Also, in the fourth part of their series, Revere points out that a mutation found in the viruses polymerase (PB2) gene was found and that it determines the enzymes ability to function in colder temperatures. The cite for the study that looked at the ability of influenza to grow at lower temperatures is here (and it's free!), with the most interesting point is the authors almost psychic prediction:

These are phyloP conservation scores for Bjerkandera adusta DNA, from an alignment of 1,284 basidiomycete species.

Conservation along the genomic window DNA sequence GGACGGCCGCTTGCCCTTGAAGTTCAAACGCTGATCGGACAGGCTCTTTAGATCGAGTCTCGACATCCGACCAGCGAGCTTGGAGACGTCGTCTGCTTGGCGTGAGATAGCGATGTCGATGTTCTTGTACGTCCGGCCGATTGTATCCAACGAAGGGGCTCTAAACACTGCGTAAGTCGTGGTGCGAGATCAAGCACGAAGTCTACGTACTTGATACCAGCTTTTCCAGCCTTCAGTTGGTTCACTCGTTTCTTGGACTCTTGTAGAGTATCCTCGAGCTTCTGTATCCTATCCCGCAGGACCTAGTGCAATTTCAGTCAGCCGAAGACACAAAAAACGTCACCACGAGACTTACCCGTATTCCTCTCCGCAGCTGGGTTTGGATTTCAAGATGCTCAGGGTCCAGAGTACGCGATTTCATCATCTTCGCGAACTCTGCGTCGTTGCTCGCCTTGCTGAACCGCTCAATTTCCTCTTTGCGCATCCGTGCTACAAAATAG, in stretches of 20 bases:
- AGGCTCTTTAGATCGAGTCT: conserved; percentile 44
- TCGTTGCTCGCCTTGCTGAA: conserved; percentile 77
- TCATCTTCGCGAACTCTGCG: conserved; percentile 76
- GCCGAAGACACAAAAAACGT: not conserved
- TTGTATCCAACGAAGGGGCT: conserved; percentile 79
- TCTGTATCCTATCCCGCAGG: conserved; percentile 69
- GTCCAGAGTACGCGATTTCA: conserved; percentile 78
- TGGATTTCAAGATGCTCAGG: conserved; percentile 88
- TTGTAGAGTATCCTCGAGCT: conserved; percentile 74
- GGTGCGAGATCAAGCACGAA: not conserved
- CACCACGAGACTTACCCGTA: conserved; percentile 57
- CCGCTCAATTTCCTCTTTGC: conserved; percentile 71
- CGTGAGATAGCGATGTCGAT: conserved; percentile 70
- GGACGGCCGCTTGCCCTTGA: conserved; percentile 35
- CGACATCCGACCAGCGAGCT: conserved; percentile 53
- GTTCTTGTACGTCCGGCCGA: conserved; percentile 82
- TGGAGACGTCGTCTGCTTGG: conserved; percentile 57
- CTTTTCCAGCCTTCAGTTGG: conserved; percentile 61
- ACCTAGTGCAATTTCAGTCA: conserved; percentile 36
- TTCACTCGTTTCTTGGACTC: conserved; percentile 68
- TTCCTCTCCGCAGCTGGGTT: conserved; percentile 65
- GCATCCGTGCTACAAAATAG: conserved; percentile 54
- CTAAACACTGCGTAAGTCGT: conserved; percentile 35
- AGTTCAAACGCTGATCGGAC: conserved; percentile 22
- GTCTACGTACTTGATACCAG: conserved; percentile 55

Our results suggest that a reduced ability of the polymerase complex of avian viruses to ensure replication of the viral genome at 33°C could contribute to their inability to grow efficiently in humans.Interestingly enough the study is from 2001 and it appears this is exactly what the virus has done fairly recently. Unlike the previous encounter with SARS, which fizzled into nothing as it didn't mutate very often, it's the ability of H5N1 and other influenza viruses to rapidly develop new mutations like those in the turkey strains that makes a pandemic a real threat and not just 'media hype'.